Five Tips for Safely Reading and Photographing Tombstones

Liber Cemetery, Jay County, Indiana. Photographed November 2011.

Cemeteries are some of my favorite places to visit. It doesn’t make any difference if I have family buried in a particular cemetery or whose tombstone I am looking at, I enjoy looking at and photographing tombstones.

I have been photographing tombstones for some time now and have hundreds of tombstone photographs. Some of those photographs have turned out well, others, not so much.

How can you safely read and photograph a stone that is weathered and dirty?  The Association of Gravestone Studies recommends very few things to safely clean a tombstone and make it readable. They advise against using most chemicals, soaps, acids or anything that is abrasive. You should not use flour, shaving cream or sidewalk chalk either.

Below are a few techniques I have used over the years for viewing and photographing grave markers without harming them.

1. In my opinion the most important thing for getting a good tombstone reading and photograph is the position of the sun on the stone. A bright sunny day is best and the sun should be shining on the stone at about a 30 degree angle. For a stone facing west this time of day would occur from about 12:30-2:30. Late morning would be best for a stone facing east.

Tombstone of Johann Georg Schumm (1777-1846), Zion Lutheran Cemetery, Schumm, Ohio. Photographed at 1:58 p.m., 8 Aug 2008.

2. If you are at the cemetery at the wrong time of day or if the writing on the stone faces north you can use a mirror to reflect the sun’s light. This technique works very well and if done properly looks like a spotlight shining on the marker. If you are taking a photo of the stone you will probably need another person to hold the mirror. Although a mirror works best, any very reflective surface will also work. Cardboard covered with aluminum foil or a shiny windshield reflector both work.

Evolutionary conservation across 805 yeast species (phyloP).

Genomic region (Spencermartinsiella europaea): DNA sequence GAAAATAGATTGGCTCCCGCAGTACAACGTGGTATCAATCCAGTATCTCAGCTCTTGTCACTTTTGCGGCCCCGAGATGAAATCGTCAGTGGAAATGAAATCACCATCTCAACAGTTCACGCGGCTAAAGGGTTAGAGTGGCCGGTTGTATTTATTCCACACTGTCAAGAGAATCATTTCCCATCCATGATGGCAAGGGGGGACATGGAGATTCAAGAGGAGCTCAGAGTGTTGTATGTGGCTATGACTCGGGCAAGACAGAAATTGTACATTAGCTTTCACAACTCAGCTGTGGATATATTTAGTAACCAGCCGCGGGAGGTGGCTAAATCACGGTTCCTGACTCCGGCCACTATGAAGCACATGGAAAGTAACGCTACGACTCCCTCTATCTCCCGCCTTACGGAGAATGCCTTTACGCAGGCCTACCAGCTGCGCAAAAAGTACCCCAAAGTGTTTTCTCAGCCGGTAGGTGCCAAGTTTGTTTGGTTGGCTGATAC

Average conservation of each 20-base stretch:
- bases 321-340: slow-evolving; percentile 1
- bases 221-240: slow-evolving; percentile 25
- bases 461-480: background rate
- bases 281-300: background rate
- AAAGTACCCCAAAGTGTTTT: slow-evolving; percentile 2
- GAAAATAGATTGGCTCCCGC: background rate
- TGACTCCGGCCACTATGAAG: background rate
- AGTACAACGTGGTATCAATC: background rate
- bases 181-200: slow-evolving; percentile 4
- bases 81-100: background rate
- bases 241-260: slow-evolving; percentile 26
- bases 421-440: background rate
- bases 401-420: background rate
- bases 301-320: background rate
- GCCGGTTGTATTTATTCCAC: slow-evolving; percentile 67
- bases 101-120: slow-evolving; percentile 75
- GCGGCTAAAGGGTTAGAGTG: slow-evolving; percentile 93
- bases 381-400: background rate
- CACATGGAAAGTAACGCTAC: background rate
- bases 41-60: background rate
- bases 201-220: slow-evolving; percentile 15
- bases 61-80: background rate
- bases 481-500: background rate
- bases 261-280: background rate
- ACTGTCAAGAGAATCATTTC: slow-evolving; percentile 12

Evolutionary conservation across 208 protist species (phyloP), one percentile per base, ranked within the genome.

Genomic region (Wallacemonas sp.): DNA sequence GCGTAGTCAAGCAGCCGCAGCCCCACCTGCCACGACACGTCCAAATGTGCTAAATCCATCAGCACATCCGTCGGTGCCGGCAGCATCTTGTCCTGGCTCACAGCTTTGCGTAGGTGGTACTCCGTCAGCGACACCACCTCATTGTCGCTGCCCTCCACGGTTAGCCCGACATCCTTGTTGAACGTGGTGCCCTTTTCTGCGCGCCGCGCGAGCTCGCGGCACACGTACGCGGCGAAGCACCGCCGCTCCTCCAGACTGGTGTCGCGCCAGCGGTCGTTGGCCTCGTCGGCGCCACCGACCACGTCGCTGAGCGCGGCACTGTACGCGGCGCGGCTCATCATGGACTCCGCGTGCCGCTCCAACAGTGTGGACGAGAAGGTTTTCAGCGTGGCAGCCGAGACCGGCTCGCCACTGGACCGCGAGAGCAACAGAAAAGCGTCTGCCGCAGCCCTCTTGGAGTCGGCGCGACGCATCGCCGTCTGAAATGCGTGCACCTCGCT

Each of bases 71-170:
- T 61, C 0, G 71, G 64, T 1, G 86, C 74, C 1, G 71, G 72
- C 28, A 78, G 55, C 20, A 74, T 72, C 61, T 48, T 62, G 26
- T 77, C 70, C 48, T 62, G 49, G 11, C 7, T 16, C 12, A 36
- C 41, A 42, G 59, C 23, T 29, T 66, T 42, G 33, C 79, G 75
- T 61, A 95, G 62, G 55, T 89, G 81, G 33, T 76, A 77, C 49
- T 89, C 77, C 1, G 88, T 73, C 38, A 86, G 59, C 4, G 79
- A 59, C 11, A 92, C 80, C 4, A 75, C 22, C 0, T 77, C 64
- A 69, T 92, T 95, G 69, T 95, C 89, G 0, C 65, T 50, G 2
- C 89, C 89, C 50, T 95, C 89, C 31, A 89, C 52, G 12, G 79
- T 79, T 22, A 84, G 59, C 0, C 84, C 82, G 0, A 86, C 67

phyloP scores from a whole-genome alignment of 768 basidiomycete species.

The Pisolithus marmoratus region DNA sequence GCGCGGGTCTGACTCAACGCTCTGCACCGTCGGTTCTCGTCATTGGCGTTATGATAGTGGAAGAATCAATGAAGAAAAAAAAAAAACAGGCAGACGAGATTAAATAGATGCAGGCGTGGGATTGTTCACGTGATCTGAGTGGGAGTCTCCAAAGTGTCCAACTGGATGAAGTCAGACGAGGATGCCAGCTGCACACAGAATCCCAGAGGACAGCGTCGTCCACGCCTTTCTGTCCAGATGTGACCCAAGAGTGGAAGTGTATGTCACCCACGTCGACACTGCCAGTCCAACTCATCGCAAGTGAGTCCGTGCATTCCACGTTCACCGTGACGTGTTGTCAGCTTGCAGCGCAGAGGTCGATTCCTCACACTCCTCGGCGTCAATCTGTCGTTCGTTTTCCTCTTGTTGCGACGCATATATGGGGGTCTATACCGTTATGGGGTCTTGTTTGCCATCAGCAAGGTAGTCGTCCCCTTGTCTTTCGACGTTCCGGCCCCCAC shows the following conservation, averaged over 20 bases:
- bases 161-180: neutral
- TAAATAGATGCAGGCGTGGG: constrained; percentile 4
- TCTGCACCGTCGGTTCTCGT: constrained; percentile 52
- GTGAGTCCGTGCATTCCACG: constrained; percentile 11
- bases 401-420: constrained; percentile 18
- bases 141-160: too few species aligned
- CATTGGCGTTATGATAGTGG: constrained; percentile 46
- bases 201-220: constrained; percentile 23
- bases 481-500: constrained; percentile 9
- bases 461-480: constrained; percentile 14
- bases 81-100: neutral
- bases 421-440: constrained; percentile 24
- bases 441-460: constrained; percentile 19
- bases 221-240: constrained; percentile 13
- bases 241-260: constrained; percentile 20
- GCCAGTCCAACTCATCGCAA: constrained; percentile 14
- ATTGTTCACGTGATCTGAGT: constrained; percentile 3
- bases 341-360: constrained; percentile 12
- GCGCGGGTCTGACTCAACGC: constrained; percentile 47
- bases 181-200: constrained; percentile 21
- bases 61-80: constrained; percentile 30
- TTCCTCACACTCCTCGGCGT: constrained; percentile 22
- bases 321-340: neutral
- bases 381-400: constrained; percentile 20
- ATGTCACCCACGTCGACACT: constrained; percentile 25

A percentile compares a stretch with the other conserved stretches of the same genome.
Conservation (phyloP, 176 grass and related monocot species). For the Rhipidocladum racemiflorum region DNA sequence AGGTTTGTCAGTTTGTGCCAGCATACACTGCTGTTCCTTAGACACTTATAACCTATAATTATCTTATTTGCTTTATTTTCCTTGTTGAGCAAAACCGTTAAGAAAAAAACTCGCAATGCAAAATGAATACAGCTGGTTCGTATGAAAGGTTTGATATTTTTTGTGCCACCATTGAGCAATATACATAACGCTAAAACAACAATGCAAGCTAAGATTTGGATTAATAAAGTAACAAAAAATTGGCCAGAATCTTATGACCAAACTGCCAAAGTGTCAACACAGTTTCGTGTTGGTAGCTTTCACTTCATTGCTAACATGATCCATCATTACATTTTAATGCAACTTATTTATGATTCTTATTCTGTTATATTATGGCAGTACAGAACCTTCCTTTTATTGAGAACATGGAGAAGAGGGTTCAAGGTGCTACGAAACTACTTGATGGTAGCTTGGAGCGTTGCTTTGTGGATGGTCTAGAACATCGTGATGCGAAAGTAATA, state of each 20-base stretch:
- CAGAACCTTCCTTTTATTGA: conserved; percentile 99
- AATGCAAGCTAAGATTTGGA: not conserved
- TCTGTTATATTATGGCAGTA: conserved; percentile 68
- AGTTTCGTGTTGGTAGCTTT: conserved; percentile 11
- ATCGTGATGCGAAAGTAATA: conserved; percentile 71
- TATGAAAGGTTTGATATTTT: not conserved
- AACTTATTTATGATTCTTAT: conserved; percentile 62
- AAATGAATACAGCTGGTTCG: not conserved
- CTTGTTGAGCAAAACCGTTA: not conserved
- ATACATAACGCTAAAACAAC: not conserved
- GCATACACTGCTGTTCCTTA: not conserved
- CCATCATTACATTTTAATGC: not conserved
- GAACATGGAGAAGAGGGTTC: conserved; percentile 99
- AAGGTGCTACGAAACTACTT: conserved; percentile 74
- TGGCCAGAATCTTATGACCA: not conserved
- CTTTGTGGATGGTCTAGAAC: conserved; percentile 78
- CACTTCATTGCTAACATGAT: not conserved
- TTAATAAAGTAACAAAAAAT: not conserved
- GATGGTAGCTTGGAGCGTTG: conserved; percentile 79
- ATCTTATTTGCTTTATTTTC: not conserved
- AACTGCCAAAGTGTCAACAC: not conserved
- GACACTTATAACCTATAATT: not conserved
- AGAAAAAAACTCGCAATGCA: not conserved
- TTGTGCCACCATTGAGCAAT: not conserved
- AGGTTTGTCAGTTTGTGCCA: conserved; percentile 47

Grave marker of Hannah Bryan (1830-1901), Limberlost Cemetery, Jay County, Indiana. Mirror illuminating inscription that faces north.

3. Just squirting plain water on the stone might make the engraving stand out. I always carry a squirt bottle of water in my cemetery bag. Yes, I have a cemetery bag packed and always ready to throw in my car trunk for graveyard visits.

4. Sometimes you can read a tombstone inscription better from a photograph. Inverting the colors in your photo program will make the image look like a negative and bring out the lettering. Enlarging and enhancing the photo on your screen may also help.

Johann Pantkraeius Schinnerred (sic) (1829-1857), Zion Lutheran Cemetery, Schumm, Ohio. Colors inverted.

5. The tombstone may need to be cleaned if it is covered with moss or some other biological growth. But be careful! It is best to use plain water and a soft nylon brush or sponge. If necessary, use one cup of household ammonia in a gallon of water to clean a tombstone. Use only soft nylon brushes or natural sponges. Do not use wire brushes since the metal may become embedded in the stone and rust. The Association of Gravestone Studies has a website and booklets that detail a few other ways to clean stubborn deposits from tombstones.

Nannie Headington (1835-1871), Liber Cemetery, Jay County, Indiana. Moss cleaned from inscription.